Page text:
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Lumbar spine (AP/PA view)

Last revised by Amanda Er on 17 Jan 2021

The lumbar spine anteroposterior or posteroanterior view images the lumbar spine in its anatomical position. The lumbar spine generally consists of five vertebrae (see: lumbosacral transitional vertebra).

This projection is utilized in many imaging contexts including trauma, postoperatively, and for chronic conditions. Ideally, spinal imaging should be taken erect in the non-trauma setting to give a functional overview of the lumbar spine. Otherwise, patients with a suspected spinal injury must remain in the supine position without any movement.

  • the patient is erect or supine, depending on clinical history
  • in the supine projection, hands are placed by the patient's side
  • if performing erect, position the patient in the PA position; this has numerous advantages including reduced dose to the gonadal region and utilization of beam divergence; arms can be placed by the side, or the handlebars of the erect Bucky can be held for patient stability. The weight bearing PA view can be called the Ferguson technique. 
  • anteroposterior projection
  • suspended expiration (for a uniform density) 
  • centering point
    • the level of the iliac crests at the MSP 
    • the central ray is perpendicular to the image receptor 
  • collimation
    • superiorly to include the T12/L1 junction
    • inferior to include the sacral region 
    • lateral to include the transverse processes and sacroiliac joints
  • orientation  
    • portrait
  • detector size
    • 35 cm x 43 cm 
  • exposure
    • 70-80 kVp
    • 40-60 mAs 
  • SID
    • 110 cm
  • grid
    • yes (ensure the correct grid is selected if using focused grids)
  • the entire lumbar spine should be visible, with demonstration of T11/T12 superiorly and the sacrum inferiorly. 
  • no patient rotation as evident by central spinous processes and the symmetrical appearance of the sacroiliac joints and iliac wings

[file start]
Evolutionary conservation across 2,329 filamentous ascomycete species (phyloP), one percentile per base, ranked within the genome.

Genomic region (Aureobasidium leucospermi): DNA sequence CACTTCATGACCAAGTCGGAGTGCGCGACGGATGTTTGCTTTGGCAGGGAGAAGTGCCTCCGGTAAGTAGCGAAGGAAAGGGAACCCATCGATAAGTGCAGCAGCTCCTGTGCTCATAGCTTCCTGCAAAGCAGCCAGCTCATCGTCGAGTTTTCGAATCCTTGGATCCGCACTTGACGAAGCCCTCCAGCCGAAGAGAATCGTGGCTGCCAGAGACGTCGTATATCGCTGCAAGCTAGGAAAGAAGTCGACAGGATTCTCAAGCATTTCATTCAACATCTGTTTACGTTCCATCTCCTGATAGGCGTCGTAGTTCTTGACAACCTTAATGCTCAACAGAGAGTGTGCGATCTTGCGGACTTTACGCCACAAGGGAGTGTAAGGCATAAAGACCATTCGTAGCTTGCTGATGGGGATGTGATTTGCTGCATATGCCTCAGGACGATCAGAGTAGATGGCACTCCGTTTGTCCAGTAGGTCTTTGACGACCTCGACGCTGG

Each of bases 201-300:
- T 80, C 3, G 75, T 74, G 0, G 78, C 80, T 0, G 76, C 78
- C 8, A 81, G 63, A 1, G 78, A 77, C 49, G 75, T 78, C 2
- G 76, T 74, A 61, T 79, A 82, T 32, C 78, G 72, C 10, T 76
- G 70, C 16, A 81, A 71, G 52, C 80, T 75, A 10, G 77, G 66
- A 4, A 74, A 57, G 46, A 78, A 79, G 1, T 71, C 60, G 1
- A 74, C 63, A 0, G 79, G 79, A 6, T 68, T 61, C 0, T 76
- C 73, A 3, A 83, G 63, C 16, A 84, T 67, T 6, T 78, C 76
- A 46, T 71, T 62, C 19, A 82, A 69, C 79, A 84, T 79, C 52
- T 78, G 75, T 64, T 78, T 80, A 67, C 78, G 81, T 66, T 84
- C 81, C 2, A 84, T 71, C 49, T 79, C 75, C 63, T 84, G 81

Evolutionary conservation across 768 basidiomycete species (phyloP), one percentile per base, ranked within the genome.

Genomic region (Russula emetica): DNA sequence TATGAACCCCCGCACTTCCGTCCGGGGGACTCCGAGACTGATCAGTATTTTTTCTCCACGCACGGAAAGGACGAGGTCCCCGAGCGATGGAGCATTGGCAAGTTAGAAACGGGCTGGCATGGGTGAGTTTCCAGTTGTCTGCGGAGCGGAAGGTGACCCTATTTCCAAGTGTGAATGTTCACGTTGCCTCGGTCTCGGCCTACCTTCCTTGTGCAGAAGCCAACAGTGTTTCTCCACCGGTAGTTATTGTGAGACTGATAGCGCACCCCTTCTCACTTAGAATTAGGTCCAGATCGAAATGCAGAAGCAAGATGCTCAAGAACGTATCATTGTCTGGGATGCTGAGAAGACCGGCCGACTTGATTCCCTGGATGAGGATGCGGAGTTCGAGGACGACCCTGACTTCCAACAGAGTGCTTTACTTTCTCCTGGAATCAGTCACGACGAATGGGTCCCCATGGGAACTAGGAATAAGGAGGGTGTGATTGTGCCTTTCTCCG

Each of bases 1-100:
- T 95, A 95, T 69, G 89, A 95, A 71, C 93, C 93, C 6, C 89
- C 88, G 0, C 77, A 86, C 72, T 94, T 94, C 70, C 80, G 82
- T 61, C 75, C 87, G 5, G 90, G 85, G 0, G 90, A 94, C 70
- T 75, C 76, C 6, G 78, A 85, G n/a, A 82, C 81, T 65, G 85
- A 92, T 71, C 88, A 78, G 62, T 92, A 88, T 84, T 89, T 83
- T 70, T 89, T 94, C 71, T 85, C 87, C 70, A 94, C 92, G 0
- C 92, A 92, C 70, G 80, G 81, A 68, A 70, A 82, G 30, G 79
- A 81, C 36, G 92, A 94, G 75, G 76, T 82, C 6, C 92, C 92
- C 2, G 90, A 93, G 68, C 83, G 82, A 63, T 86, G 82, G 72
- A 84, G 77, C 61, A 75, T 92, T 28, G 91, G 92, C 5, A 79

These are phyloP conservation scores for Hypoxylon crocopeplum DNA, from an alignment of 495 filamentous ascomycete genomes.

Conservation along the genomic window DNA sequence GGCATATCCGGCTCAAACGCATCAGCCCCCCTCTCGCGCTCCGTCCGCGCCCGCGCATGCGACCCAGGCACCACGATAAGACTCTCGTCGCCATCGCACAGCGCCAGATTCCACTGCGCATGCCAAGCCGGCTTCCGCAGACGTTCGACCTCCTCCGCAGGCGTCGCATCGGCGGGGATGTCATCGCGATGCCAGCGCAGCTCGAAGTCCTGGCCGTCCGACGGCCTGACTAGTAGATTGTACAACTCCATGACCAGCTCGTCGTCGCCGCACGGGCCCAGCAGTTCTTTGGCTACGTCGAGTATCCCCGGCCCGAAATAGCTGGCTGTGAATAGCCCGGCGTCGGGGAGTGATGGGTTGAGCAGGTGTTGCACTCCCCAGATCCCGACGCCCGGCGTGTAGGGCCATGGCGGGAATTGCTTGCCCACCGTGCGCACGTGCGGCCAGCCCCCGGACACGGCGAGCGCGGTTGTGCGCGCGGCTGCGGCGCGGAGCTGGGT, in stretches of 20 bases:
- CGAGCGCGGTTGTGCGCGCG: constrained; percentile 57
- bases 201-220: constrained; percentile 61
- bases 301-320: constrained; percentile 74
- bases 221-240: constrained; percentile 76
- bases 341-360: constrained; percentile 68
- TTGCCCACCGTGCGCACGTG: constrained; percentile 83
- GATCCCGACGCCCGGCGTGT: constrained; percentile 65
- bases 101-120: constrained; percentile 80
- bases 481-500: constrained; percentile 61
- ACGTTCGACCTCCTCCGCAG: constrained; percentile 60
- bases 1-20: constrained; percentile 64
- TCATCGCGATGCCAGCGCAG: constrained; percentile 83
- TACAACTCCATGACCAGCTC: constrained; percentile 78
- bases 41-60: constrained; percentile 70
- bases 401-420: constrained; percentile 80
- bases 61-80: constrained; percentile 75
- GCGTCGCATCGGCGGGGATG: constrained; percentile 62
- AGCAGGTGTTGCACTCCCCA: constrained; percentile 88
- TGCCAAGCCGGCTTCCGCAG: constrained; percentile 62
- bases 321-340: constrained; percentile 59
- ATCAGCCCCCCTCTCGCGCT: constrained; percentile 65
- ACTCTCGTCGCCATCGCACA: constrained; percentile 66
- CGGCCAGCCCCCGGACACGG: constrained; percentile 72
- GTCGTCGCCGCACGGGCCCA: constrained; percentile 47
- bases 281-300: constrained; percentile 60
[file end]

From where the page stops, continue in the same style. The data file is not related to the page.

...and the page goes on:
• intervertebral joints are visualized 
  • adequate image penetration and image contrast is evident by clear visualization of lumbar vertebral bodies, pedicles, and facet joints, with both trabecular and cortical bone demonstrated
  • the three column concept of thoracolumbar spinal fractures is of particular importance when assessing this image for pathology
  • take particular care when imaging patient on a trauma trolley that the image receptor is aligned to the central ray to prevent anatomy exclusion and grid cut-off
  • ideally, the transverse processes should be visible, although demonstration is often obscured by overlying bowel gas; radiographers should ensure over exposure is not a factor contributing to the poor visualization which could mask a transverse process fracture 
  • when imaging in a supine position, a triangular cushion can be placed under flexed knees to reduce lumbar lordosis, and thus aiding to open the intervertebral joints

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Cases and figures

  • Case 1: normal lumbar spine radiographs
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  • Case 2: acute L1 burst compression fracture
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